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As the global recession deepens, the agencies which prognosticate about future demand for oil are starting to back off on optimistic projections for 2009. The IEA which had been predicting an actual increase in the demand for oil in 2009 now says that production will fall by 0.6 percent or 500,000 b/d during the year. This estimate is based on the International Monetary Fund’s projection that the world economy will now grow by only 1.2 percent this year as opposed to its November estimate of 2.1 percent. The IEA now projects that Chinese demand for oil this year will still grow, but at only 1.1 percent for an increase of 320,000 b/d.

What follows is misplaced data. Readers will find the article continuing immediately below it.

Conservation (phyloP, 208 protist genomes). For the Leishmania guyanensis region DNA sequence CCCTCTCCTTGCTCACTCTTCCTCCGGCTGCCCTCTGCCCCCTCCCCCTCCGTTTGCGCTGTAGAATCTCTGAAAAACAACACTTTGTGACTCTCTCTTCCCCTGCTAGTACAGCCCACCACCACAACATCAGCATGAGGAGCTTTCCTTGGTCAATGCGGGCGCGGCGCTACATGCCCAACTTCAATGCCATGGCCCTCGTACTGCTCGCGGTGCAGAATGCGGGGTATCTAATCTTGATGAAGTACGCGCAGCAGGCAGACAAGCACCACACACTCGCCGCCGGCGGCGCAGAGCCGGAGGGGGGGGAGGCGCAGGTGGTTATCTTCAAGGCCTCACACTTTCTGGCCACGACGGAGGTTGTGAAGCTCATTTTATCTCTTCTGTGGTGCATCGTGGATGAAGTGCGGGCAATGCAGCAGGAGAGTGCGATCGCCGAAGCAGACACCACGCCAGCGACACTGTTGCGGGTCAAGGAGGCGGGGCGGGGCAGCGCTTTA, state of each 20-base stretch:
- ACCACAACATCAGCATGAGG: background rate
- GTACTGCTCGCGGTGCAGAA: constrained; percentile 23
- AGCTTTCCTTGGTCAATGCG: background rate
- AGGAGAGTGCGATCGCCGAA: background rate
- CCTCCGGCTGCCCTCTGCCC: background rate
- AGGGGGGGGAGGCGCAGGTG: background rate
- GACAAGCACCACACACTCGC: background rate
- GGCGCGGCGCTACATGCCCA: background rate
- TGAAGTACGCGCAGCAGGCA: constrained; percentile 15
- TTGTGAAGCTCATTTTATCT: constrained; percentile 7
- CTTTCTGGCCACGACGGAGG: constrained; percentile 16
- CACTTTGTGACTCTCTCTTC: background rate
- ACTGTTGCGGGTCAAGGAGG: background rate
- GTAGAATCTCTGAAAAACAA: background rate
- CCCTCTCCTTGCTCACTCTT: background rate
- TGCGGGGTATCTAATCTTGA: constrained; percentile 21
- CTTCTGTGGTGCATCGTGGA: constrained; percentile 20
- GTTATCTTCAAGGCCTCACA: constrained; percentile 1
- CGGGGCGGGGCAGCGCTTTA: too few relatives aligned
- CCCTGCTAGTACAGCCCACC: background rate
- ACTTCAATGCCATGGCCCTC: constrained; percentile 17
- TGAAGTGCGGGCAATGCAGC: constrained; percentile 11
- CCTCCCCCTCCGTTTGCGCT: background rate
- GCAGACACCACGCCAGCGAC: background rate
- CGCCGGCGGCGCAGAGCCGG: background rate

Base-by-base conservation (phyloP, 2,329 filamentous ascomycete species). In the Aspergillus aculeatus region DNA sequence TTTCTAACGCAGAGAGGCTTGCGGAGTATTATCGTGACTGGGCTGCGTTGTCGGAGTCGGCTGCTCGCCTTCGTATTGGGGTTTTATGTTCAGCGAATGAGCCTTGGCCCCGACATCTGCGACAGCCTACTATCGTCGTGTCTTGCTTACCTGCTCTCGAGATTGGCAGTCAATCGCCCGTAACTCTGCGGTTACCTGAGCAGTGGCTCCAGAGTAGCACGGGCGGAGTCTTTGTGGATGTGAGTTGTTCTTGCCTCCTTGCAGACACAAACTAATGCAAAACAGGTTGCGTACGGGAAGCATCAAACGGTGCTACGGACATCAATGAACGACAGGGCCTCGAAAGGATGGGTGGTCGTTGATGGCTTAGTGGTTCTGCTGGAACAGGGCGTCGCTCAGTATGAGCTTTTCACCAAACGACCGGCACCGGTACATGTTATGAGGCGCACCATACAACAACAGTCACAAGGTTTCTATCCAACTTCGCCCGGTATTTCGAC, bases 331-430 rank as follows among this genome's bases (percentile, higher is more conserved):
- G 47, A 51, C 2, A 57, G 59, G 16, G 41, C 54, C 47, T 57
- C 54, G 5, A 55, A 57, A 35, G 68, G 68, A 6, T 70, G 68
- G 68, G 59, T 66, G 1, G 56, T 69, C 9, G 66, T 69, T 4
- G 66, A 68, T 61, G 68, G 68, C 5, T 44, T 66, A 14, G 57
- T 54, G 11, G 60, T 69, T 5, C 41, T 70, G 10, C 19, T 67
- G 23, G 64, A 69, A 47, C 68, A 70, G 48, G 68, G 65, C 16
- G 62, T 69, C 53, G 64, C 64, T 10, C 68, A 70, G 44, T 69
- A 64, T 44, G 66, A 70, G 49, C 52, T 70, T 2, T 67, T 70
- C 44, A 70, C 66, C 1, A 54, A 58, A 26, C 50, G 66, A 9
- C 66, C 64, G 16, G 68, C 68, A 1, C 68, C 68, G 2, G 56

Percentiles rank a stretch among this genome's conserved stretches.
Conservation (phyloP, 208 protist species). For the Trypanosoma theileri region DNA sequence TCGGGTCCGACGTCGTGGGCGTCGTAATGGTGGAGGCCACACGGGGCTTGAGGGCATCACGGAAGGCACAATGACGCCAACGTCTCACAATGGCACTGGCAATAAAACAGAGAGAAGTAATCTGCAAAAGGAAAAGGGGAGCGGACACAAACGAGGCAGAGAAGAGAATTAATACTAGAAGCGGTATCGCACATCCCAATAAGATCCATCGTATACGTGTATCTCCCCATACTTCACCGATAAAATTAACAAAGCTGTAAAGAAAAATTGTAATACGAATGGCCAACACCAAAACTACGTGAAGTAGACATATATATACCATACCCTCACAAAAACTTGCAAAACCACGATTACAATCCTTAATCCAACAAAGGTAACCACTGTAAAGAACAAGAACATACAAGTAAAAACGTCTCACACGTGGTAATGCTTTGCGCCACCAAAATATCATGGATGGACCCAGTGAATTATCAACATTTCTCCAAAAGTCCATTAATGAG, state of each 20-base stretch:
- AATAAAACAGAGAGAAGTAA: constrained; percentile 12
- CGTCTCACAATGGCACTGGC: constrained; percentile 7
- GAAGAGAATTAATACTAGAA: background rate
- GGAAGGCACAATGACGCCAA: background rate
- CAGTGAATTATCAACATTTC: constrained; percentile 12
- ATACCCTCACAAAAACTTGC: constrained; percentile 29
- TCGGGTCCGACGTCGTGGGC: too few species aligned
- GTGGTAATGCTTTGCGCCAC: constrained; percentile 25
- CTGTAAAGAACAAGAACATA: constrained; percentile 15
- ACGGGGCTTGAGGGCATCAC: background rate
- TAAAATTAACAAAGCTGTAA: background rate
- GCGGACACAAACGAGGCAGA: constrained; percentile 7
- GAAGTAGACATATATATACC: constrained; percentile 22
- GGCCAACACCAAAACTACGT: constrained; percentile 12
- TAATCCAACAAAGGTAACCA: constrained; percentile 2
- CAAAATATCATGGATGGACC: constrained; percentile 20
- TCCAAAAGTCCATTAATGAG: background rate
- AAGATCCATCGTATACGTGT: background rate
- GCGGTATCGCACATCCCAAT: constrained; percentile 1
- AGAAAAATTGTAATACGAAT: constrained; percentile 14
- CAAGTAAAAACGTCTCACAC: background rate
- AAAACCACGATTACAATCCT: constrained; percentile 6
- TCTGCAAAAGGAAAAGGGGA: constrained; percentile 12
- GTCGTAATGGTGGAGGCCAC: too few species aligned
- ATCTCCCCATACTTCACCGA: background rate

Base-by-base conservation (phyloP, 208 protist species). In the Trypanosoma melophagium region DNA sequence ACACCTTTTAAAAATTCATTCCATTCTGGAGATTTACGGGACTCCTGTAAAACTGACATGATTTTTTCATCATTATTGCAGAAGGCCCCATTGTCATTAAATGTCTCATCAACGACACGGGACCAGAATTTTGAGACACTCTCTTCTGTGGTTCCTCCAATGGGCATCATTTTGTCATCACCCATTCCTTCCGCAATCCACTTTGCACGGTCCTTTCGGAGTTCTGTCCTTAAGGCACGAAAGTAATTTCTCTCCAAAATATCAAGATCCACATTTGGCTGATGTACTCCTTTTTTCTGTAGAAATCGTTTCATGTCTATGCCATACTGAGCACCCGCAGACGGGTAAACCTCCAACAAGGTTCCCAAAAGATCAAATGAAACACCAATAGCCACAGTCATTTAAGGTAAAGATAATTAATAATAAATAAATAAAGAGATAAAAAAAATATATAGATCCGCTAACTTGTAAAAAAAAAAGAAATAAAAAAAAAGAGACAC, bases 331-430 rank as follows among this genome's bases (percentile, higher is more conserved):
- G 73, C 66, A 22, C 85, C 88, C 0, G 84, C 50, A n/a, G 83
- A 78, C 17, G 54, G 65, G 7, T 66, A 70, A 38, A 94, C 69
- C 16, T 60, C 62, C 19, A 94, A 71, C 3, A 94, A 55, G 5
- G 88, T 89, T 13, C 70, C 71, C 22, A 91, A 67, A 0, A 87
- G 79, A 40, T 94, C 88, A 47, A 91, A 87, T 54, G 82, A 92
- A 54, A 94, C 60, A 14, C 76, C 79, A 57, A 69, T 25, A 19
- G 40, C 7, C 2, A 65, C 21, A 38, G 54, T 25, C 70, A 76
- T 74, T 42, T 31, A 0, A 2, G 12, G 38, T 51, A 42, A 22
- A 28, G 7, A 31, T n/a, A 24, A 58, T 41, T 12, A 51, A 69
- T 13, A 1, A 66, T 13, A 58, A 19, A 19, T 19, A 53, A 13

The US’s EIA however is more pessimistic seeing worldwide demand drop by 800,000 b/d during 2009 and then rebounding in 2010 when economic recovery is projected to begin. The OPEC secretariat is more optimistic than either the EIA or the IEA. They are estimating that total world demand for oil will only fall by 180,000 b/d this year.
There clearly is a major disconnect between the “official” estimates of only modest declines in demand and the popular perception, backed up by falling oil prices and growth in stockpiles, that the demand for oil is dropping rapidly. OPEC is believed to already have cut production by 2 million b/d from summer highs and appears to be in the process of cutting by at least an additional 2 million b/d. Yet the IEA says that global production was flat in December at 86.2 million b/d with OPEC production cuts offset by gains elsewhere.